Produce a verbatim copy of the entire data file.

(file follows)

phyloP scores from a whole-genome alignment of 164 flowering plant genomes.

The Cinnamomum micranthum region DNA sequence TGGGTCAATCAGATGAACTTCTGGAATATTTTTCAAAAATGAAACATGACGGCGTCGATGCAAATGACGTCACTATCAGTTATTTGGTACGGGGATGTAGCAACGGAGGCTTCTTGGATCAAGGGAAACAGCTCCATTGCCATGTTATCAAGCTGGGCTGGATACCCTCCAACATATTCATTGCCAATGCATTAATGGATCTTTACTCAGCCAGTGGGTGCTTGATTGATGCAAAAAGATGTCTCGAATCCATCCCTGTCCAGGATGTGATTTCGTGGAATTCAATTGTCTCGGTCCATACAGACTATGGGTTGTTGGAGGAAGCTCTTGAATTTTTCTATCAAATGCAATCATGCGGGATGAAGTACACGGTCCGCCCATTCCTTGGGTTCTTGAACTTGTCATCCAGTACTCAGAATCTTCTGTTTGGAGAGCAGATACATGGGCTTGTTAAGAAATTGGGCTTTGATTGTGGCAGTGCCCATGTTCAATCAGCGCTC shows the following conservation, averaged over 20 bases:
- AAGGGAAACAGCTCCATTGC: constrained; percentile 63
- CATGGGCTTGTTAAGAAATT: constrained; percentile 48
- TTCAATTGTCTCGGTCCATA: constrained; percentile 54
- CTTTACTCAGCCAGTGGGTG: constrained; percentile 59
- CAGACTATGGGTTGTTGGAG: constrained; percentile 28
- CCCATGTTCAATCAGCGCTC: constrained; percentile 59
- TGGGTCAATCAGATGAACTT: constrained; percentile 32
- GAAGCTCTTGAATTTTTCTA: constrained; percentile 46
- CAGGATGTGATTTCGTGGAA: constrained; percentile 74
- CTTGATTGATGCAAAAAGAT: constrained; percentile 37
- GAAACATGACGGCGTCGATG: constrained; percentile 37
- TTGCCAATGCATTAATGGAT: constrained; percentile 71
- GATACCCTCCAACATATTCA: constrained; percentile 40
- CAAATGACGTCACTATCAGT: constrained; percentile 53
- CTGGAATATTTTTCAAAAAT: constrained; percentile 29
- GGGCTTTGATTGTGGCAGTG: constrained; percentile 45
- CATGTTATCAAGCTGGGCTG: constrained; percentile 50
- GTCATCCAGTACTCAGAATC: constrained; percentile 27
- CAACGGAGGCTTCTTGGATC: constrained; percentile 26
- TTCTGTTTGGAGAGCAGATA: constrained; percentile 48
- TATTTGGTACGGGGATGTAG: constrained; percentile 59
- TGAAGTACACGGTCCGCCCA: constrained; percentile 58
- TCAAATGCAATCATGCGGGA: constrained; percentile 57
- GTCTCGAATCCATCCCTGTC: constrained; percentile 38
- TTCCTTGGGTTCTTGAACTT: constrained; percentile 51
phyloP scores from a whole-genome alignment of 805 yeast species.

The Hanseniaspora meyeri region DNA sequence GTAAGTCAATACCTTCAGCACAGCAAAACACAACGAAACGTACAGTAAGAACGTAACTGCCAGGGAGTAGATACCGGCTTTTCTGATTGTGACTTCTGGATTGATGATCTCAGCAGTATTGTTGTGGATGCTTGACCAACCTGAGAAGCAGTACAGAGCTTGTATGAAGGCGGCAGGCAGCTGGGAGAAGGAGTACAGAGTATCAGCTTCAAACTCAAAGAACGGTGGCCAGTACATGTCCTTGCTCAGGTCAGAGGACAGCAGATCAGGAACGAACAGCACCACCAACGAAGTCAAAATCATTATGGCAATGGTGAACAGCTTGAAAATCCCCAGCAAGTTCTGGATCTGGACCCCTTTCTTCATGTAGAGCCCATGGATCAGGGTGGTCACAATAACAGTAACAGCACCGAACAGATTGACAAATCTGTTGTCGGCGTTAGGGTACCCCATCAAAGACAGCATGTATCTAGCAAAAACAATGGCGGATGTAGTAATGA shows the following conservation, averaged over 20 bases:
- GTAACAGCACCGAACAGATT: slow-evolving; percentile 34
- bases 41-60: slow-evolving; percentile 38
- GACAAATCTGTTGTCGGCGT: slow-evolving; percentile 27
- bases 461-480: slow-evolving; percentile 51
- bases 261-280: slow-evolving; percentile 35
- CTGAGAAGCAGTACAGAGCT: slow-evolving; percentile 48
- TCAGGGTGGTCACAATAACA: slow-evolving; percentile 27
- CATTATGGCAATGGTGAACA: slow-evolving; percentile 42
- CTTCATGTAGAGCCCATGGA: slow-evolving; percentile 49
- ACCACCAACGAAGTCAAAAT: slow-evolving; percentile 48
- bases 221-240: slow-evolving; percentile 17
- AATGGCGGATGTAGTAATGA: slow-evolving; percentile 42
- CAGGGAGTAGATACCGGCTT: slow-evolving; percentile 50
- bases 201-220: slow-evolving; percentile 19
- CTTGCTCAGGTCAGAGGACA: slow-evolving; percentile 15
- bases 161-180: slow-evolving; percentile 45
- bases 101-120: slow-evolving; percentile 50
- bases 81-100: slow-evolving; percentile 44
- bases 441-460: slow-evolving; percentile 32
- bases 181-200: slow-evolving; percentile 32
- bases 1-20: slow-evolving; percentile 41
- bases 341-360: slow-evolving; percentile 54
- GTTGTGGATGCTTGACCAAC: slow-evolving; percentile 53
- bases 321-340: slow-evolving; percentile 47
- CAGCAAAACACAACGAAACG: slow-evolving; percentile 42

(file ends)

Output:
phyloP scores from a whole-genome alignment of 164 flowering plant genomes.

The Cinnamomum micranthum region DNA sequence TGGGTCAATCAGATGAACTTCTGGAATATTTTTCAAAAATGAAACATGACGGCGTCGATGCAAATGACGTCACTATCAGTTATTTGGTACGGGGATGTAGCAACGGAGGCTTCTTGGATCAAGGGAAACAGCTCCATTGCCATGTTATCAAGCTGGGCTGGATACCCTCCAACATATTCATTGCCAATGCATTAATGGATCTTTACTCAGCCAGTGGGTGCTTGATTGATGCAAAAAGATGTCTCGAATCCATCCCTGTCCAGGATGTGATTTCGTGGAATTCAATTGTCTCGGTCCATACAGACTATGGGTTGTTGGAGGAAGCTCTTGAATTTTTCTATCAAATGCAATCATGCGGGATGAAGTACACGGTCCGCCCATTCCTTGGGTTCTTGAACTTGTCATCCAGTACTCAGAATCTTCTGTTTGGAGAGCAGATACATGGGCTTGTTAAGAAATTGGGCTTTGATTGTGGCAGTGCCCATGTTCAATCAGCGCTC shows the following conservation, averaged over 20 bases:
- AAGGGAAACAGCTCCATTGC: constrained; percentile 63
- CATGGGCTTGTTAAGAAATT: constrained; percentile 48
- TTCAATTGTCTCGGTCCATA: constrained; percentile 54
- CTTTACTCAGCCAGTGGGTG: constrained; percentile 59
- CAGACTATGGGTTGTTGGAG: constrained; percentile 28
- CCCATGTTCAATCAGCGCTC: constrained; percentile 59
- TGGGTCAATCAGATGAACTT: constrained; percentile 32
- GAAGCTCTTGAATTTTTCTA: constrained; percentile 46
- CAGGATGTGATTTCGTGGAA: constrained; percentile 74
- CTTGATTGATGCAAAAAGAT: constrained; percentile 37
- GAAACATGACGGCGTCGATG: constrained; percentile 37
- TTGCCAATGCATTAATGGAT: constrained; percentile 71
- GATACCCTCCAACATATTCA: constrained; percentile 40
- CAAATGACGTCACTATCAGT: constrained; percentile 53
- CTGGAATATTTTTCAAAAAT: constrained; percentile 29
- GGGCTTTGATTGTGGCAGTG: constrained; percentile 45
- CATGTTATCAAGCTGGGCTG: constrained; percentile 50
- GTCATCCAGTACTCAGAATC: constrained; percentile 27
- CAACGGAGGCTTCTTGGATC: constrained; percentile 26
- TTCTGTTTGGAGAGCAGATA: constrained; percentile 48
- TATTTGGTACGGGGATGTAG: constrained; percentile 59
- TGAAGTACACGGTCCGCCCA: constrained; percentile 58
- TCAAATGCAATCATGCGGGA: constrained; percentile 57
- GTCTCGAATCCATCCCTGTC: constrained; percentile 38
- TTCCTTGGGTTCTTGAACTT: constrained; percentile 51
phyloP scores from a whole-genome alignment of 805 yeast species.

The Hanseniaspora meyeri region DNA sequence GTAAGTCAATACCTTCAGCACAGCAAAACACAACGAAACGTACAGTAAGAACGTAACTGCCAGGGAGTAGATACCGGCTTTTCTGATTGTGACTTCTGGATTGATGATCTCAGCAGTATTGTTGTGGATGCTTGACCAACCTGAGAAGCAGTACAGAGCTTGTATGAAGGCGGCAGGCAGCTGGGAGAAGGAGTACAGAGTATCAGCTTCAAACTCAAAGAACGGTGGCCAGTACATGTCCTTGCTCAGGTCAGAGGACAGCAGATCAGGAACGAACAGCACCACCAACGAAGTCAAAATCATTATGGCAATGGTGAACAGCTTGAAAATCCCCAGCAAGTTCTGGATCTGGACCCCTTTCTTCATGTAGAGCCCATGGATCAGGGTGGTCACAATAACAGTAACAGCACCGAACAGATTGACAAATCTGTTGTCGGCGTTAGGGTACCCCATCAAAGACAGCATGTATCTAGCAAAAACAATGGCGGATGTAGTAATGA shows the following conservation, averaged over 20 bases:
- GTAACAGCACCGAACAGATT: slow-evolving; percentile 34
- bases 41-60: slow-evolving; percentile 38
- GACAAATCTGTTGTCGGCGT: slow-evolving; percentile 27
- bases 461-480: slow-evolving; percentile 51
- bases 261-280: slow-evolving; percentile 35
- CTGAGAAGCAGTACAGAGCT: slow-evolving; percentile 48
- TCAGGGTGGTCACAATAACA: slow-evolving; percentile 27
- CATTATGGCAATGGTGAACA: slow-evolving; percentile 42
- CTTCATGTAGAGCCCATGGA: slow-evolving; percentile 49
- ACCACCAACGAAGTCAAAAT: slow-evolving; percentile 48
- bases 221-240: slow-evolving; percentile 17
- AATGGCGGATGTAGTAATGA: slow-evolving; percentile 42
- CAGGGAGTAGATACCGGCTT: slow-evolving; percentile 50
- bases 201-220: slow-evolving; percentile 19
- CTTGCTCAGGTCAGAGGACA: slow-evolving; percentile 15
- bases 161-180: slow-evolving; percentile 45
- bases 101-120: slow-evolving; percentile 50
- bases 81-100: slow-evolving; percentile 44
- bases 441-460: slow-evolving; percentile 32
- bases 181-200: slow-evolving; percentile 32
- bases 1-20: slow-evolving; percentile 41
- bases 341-360: slow-evolving; percentile 54
- GTTGTGGATGCTTGACCAAC: slow-evolving; percentile 53
- bases 321-340: slow-evolving; percentile 47
- CAGCAAAACACAACGAAACG: slow-evolving; percentile 42